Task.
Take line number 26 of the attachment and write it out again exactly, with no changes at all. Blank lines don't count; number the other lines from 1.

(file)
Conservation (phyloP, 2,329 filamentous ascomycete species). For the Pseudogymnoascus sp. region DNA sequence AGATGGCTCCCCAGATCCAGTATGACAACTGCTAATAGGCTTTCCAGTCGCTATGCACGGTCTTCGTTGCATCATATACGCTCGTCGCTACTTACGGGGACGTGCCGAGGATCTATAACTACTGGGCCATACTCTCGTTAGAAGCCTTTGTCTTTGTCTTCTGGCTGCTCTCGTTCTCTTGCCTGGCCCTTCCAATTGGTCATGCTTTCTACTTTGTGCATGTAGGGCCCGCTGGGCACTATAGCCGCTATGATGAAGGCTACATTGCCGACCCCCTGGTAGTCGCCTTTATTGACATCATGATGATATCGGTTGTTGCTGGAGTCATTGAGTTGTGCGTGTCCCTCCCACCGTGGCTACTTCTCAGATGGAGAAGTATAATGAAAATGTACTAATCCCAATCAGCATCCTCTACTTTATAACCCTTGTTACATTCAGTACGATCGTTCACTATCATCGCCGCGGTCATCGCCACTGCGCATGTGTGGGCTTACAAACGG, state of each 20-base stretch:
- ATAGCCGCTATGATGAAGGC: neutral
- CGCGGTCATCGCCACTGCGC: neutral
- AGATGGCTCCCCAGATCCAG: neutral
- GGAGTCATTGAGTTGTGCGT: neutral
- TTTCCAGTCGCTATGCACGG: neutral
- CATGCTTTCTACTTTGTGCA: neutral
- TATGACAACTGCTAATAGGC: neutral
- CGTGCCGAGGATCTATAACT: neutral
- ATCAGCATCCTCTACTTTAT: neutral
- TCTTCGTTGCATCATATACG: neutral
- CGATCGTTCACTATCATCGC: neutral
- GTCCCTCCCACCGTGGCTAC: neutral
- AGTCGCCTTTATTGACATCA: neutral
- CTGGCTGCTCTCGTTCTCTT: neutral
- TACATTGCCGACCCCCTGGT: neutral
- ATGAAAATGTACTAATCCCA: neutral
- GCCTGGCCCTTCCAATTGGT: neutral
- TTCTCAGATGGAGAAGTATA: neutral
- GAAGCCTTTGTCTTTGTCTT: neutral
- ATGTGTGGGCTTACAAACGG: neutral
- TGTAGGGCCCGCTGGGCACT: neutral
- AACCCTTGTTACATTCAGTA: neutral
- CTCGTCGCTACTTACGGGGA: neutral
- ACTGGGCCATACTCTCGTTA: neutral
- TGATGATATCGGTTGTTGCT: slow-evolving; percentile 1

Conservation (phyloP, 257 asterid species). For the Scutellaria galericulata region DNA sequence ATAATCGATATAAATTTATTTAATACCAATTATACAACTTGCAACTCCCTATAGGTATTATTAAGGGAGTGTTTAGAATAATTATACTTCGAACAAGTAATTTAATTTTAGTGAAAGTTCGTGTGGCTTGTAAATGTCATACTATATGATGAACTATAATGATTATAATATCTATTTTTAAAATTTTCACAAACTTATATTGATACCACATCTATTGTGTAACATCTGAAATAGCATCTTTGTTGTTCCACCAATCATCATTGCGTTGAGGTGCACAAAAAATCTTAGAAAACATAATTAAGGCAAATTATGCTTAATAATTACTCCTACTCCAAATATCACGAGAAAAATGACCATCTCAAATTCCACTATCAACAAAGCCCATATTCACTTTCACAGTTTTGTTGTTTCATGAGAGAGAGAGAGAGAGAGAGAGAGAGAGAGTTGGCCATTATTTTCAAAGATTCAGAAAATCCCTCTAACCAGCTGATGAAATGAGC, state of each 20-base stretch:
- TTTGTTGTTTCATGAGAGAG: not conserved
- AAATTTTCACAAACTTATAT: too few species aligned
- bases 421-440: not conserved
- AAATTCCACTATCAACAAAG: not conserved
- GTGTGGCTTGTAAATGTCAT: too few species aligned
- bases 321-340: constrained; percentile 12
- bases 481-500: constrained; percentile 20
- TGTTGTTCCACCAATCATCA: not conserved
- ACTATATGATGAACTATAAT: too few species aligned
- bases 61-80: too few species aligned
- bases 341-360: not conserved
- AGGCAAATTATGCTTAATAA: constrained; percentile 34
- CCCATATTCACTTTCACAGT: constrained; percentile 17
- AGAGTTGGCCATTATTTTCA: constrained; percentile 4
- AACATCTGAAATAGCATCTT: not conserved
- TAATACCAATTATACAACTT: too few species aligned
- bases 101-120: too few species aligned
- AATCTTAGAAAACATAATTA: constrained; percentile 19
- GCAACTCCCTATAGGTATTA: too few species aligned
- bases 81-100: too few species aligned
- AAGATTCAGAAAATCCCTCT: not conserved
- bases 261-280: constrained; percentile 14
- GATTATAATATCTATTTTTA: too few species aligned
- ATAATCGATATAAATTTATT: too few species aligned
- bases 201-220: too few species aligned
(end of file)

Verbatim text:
- TGATGATATCGGTTGTTGCT: slow-evolving; percentile 1